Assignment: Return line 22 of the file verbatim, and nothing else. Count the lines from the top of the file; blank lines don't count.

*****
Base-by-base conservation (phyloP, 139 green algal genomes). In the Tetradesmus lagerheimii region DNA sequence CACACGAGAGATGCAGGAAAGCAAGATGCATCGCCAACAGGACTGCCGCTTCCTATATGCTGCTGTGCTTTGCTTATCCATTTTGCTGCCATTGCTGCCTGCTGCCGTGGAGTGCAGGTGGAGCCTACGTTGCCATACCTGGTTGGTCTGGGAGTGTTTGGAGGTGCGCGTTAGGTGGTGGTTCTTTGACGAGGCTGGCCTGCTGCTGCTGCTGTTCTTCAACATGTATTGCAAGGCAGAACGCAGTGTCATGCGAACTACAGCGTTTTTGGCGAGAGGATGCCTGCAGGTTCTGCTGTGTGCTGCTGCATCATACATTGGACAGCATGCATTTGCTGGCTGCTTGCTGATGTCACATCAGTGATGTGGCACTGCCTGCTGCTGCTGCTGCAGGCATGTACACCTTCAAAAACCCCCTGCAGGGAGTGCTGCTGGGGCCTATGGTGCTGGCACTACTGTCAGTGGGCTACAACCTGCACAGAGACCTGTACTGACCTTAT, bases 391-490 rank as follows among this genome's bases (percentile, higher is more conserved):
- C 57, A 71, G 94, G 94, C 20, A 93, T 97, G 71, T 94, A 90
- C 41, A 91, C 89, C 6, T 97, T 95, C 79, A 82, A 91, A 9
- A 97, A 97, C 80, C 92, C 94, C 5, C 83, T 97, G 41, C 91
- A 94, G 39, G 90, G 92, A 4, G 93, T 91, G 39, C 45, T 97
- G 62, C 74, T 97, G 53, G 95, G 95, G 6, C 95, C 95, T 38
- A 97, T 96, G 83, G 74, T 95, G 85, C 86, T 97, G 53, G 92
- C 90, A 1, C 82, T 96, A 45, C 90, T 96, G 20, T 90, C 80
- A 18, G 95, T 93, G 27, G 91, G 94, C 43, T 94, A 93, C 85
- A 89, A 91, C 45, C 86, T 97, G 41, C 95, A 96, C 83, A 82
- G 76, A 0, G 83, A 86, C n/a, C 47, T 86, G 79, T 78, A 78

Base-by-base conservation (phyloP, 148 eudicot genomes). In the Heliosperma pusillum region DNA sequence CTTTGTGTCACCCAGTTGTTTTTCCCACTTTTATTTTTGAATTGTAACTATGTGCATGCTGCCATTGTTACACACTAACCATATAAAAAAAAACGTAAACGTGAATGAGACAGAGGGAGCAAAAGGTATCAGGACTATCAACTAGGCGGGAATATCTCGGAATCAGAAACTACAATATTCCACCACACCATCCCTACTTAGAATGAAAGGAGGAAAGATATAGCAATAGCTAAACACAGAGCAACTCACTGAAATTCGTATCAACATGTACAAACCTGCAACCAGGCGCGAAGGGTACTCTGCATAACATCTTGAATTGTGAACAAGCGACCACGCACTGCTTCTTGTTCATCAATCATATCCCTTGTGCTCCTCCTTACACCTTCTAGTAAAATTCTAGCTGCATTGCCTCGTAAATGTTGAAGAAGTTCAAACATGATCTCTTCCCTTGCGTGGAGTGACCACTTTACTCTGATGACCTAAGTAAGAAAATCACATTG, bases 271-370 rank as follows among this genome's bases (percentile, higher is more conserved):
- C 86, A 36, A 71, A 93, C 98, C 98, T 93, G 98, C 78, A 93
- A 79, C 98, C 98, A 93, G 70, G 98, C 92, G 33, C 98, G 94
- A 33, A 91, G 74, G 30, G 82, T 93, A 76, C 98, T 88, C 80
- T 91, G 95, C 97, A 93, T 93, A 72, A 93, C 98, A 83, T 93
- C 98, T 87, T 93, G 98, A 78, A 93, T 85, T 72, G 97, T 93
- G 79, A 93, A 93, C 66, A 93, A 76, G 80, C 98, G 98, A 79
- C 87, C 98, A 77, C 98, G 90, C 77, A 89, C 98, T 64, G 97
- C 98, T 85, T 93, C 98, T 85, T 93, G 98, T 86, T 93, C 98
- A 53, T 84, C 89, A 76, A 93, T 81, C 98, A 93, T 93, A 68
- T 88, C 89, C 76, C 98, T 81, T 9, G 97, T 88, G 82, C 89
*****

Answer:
- T 88, C 89, C 76, C 98, T 81, T 9, G 97, T 88, G 82, C 89